Last year I studied Chinese and unfortunately, I was a bit lazy when it came to learning the meaning of the different radicals. Now, I really understand the importance of knowing radicals and their meanings. If you take the time to get to know key radicals, it makes the whole process of memorizing characters much much easier. Great Article! Thank you very much for your useful information always on this website.
As a Japanese learner I am really learning a lot from your page. Especially articles that have to do with Kanji in general or language learning in general are very useful to me. I had a question to which I have not been able to find the answer for a quite long time. Do you know any type of linguistics literature in which the ethymology of the Chinese radicals is explained?
However, from the ethymology I expect them to be quite related. The meaning of this radical is given as to go, small step, to stop, to wait. At first I was of course confused about this, just like in the example of square and raft, two completely different things. In here they seem even to be opposite. To stop and to go seem to be quite opposite to each other. I was thinking this until I researched the meaning of one of the other definitions which was to linger.
It means to continue to exist. To stay too long at a certain place. So this clarified a lot to me, but I am still quite confused about a lot of the earlier radicals.
The Mandarin Learner’s Guide to (All 214!) Chinese Radicals
If you could help me to find a more extensive list with meanings and explanations of the Chinese radicals then that would really help. I have searched for this very long, but I cannot find it. I thought it might be helpful to other people. See link to downloadable deck below. Thanks for your wonderful website, I got also your book and after reading your reviews, I also subscribed to Skritter and Chairman Bao, hoping to improve my Chinese reading and writing skills I live and work in China.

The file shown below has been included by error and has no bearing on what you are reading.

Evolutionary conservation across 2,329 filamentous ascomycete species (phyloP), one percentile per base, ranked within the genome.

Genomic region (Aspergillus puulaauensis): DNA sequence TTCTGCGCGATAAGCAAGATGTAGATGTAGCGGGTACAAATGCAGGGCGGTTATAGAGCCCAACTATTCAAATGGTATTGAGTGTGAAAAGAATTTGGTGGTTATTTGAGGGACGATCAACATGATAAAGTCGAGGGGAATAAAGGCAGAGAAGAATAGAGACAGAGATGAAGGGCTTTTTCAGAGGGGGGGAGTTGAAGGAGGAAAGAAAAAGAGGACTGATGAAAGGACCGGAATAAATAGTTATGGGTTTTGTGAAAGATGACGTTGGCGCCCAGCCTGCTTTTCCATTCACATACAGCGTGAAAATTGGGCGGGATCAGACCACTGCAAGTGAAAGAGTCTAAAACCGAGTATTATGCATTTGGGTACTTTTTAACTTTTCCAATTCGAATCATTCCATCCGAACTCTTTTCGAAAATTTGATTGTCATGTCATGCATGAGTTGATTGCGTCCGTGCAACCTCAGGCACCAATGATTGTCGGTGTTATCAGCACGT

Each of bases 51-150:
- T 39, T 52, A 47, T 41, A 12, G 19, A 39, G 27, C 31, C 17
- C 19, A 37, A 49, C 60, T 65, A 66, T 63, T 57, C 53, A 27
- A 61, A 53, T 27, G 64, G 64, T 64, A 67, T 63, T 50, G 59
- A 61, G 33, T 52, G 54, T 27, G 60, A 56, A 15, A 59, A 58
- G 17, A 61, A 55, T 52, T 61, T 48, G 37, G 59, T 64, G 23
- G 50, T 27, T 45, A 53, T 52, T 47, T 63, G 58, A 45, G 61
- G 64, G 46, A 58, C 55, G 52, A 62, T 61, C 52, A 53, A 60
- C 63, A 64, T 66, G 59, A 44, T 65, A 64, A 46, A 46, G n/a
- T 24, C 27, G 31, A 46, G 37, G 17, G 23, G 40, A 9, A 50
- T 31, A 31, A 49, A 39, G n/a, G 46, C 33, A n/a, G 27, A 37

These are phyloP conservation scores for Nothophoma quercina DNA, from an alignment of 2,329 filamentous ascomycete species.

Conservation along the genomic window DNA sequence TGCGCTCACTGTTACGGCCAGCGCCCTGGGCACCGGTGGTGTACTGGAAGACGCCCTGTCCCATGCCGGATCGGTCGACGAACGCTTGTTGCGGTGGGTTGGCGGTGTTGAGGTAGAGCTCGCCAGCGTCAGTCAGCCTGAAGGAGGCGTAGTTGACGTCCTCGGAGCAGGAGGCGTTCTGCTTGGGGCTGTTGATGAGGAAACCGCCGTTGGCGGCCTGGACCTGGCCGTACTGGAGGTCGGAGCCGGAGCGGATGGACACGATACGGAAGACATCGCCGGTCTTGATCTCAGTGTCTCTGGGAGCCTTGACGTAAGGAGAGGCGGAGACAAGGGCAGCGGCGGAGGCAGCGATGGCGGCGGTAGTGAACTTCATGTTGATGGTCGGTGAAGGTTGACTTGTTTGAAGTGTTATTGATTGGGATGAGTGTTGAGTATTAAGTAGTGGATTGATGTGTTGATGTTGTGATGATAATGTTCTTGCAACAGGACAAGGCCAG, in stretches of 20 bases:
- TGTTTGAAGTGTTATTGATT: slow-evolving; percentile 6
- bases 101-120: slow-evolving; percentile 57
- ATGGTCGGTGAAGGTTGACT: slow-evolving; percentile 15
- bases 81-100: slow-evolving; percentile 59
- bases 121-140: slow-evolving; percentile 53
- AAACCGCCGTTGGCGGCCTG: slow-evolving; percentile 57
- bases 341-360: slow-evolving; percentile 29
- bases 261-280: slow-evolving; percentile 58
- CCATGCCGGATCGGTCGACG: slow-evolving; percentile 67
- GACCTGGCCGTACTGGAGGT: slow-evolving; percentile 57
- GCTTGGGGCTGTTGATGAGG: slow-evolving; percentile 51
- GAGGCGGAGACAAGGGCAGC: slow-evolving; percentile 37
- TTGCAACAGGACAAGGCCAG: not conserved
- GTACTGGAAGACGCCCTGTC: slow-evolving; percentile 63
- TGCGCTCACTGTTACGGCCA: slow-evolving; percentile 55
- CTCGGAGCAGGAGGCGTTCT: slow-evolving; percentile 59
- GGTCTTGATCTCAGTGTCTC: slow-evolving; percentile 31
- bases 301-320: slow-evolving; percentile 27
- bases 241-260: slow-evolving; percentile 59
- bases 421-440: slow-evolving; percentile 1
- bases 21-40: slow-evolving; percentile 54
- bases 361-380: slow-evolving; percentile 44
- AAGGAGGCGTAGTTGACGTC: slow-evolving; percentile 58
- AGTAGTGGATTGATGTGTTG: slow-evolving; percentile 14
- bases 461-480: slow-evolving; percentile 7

Thanks, I was only copying to Excel, which was why it would not separate properly, opening and converting made the job well. Thanks for your excellent job! For skritter 2.
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Are these radicals best learned more or less by rote? Is there a good system for doing this with radicals? Hard to break down the basic pieces. Rote is okay in this case, but a better way would be to study their origins. These are mostly semantic components referring to the meaning of the character, and they are also pictographs. I miss the rest of the list too. To take your bird example. But perhaps there is a point better to decompose a new character with hanzicraft or characterpop to identify new radicalcomponents, when you reached a certain level and learn the radical at this point.
What I really miss, something about the components, that are not radicals. Which are other important components, perhaps composed of two radicals? I also just started using this list to learn radicals with Anki, I would like to customize and publish a new version of the list with new styles, audio, and tones marked in the pinyin pronunciation, I think I can learn better that way, also I could install the updated list in my phone thanks to the Anki web. Is okay with you if I publish a list based on yours?